Miss Chrysler Crew
Automotive-powered Miss Chrysler Crew to Debut
[1966]

U-77 Miss Chrysler Crew
U-77 Miss Chrysler Crew

The mighty Goldcuppers with their Rolls Royce Merlin and Allison jillion cubic inch engines are thrilling to watch, but prove very little, except maybe to reinforce the old adage that you can fly a barn door, given enough power. With only X number of these engines available anymore, this field has become pretty exclusive.

Bill Sterett of Owensboro, Kentucky, the national seven litre champion for 1964-'65, has decided to break into this club the hard way. He is going to challenge the mighty thunderboats with his own version of a Goldcupper powered by two blown 426 Chrysler hemis. Two Chryslers amount to only 852 cubic inches, against the 1700 cubes of the converted aircraft engines. At first glance, this whole project may seem impossible, but let's look into it.

Bill is counting on three factors to get the job done against. the bigger and more powerful boats: a different hull design, lighter weight and higher engine revolutions. the new boat, Miss Chrysler Crew, is a scaled-up version of his highly successful seven litre hull, Miss Crazy Thing. The original design, as well as the design of the new larger hull, was done by Henry Lauterbach of Portsmouth, Virginia. Sterett drove Miss Crazy Thing to the national seven litre high point championship in 1964 and '65. The boat won Miami's International Grand Prix for three consecutive years and holds the world's record for seven litre closed-course competition, not to mention the kilo record of 151.403 mph. The 426 Chrysler ran the entire 1965 season without a breakdown; a set of rings and a couple of bearings were all the replacements made for the entire year. The boat design and engine reliability have been proven. With this impressive background, the next step is into the larger Miss Chrysler Crew.

The new hull is a duplicate in design, but is 40% larger. Still it is smaller than most unlimiteds, being 29 feet 2 inches long, with a beam of 11 feet 10 inches. Other hydros in this class range from 30 to 35 feet in length. Unlike most unlimiteds, it does not have a high tail with adjustable trim tabs. Bill considers this unnecessary. It is also the only unlimited with a non-trip chine on the inside sponson. The 45-degree angle (versus the usual 90 degrees) reduces the pitching effect in the turns and allows the boat to slide more. Sterett's U-77 weighs approximately 6000 pounds, compared with an average of about 7000 for other unlimiteds.

The two Chrysler hemis, placed in tandem and both facing forward, weigh 1504 pounds and have a special Casale-designed gearbox of 168 pounds. By comparison, the Rolls Royce aircraft engine weighs about 1750 pounds and requires a gearbox weighing in excess of 300 pounds.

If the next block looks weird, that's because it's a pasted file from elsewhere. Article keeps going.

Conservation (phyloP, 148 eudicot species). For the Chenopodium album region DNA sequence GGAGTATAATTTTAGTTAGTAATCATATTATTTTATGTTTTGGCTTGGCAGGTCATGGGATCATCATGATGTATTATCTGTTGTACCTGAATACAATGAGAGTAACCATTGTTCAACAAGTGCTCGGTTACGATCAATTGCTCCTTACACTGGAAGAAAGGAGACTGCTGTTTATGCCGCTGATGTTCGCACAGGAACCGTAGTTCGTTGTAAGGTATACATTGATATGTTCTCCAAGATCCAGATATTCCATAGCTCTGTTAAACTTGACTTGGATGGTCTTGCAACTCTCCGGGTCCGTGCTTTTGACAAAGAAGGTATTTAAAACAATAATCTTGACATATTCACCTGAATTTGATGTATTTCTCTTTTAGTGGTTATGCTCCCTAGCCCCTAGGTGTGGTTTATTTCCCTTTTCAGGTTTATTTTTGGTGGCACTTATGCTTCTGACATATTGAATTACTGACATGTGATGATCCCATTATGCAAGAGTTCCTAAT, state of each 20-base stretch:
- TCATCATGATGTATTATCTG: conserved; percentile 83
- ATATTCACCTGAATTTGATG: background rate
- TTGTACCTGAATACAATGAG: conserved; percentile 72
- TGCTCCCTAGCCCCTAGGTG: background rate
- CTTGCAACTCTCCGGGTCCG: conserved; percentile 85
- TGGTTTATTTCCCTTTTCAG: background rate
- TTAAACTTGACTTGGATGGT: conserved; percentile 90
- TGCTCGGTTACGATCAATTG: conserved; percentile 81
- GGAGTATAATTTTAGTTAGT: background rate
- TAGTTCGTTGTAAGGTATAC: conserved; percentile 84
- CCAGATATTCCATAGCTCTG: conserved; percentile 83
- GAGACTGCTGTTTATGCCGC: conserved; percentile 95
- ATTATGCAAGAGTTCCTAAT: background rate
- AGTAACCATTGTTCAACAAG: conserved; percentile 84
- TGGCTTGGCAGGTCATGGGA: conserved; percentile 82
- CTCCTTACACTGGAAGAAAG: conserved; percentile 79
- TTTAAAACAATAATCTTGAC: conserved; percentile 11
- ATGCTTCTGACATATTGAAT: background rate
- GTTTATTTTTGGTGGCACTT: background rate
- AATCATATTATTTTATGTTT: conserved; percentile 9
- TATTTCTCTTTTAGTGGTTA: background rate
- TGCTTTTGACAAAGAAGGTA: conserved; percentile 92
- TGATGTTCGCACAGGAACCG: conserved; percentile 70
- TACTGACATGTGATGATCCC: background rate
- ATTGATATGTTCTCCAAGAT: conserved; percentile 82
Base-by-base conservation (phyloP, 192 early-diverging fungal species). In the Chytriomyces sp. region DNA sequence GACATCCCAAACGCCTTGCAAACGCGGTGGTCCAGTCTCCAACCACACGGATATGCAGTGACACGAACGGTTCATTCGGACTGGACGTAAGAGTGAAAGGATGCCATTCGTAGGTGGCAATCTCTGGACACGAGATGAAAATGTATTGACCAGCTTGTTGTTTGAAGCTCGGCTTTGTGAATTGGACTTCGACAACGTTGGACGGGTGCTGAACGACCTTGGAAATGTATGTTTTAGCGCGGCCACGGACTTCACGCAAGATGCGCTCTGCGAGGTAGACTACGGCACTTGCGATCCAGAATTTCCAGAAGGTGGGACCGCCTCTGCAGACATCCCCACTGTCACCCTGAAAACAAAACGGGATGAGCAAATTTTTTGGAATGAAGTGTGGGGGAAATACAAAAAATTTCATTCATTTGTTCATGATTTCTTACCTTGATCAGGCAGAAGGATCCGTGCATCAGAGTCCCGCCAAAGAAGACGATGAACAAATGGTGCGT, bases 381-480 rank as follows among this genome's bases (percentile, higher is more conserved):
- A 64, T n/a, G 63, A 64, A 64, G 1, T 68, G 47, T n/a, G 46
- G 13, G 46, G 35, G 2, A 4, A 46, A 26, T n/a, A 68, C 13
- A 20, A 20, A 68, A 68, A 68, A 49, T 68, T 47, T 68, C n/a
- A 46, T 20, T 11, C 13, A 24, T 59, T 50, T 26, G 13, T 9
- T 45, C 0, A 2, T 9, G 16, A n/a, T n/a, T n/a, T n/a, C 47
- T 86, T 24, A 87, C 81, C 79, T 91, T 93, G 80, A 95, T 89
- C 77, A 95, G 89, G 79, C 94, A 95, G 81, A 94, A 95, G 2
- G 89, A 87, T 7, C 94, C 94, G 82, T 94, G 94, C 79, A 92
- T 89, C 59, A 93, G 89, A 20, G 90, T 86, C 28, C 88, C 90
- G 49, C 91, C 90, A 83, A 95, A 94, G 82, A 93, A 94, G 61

The gearbox is located between the blown fuel-injected engines. Thus the forward engine feeds power to the gearbox from the rear, and the aft engine from the front. The big boats overdrive 3 to 1. Miss Chrysler Crew swings a 14-inch prop, as opposed to 12 and 13 wheels used with the aircraft engines. Sterett believes the 14-incher is more effective and better suited to the weight of his boat. Tests have indicated 10 percent less slip with this combination.

Sterett reports that a great many people have told him that it is impossible to compete successfully in the Unlimited class with a hydro powered by automotive engines. But the Kentuckian says in-water tests with the new boat have convinced him it will be competitive in all aspects of racing — speed, acceleration and cornering. Says he: "We're prepared to try the impossible."

From what I have seen of Goldcup racing, I think Sterett has a real winner going for him. The big "thunderboats" are so hopped-up that their margin of reliability is very poor. After a six-lap, 18-mile heat, about half are dead in the water, with one or two running good and the rest limping along. The racing is done in heats, with points earned by the finishing position in each heat. The overall winner is determined by who has the largest total of points after all the heats are run. These things can't run any distance races. Bill needs only reliability to garner enough seconds and thirds in the heats to emerge the overall winner if trouble hits the top contenders. Let's watch this one; as a seagoing hot rodder he has all our best wishes.

(Reprinted from Erick Rickman's "Roostertales" column in Hot Rod, August 1966, pp.94-95)


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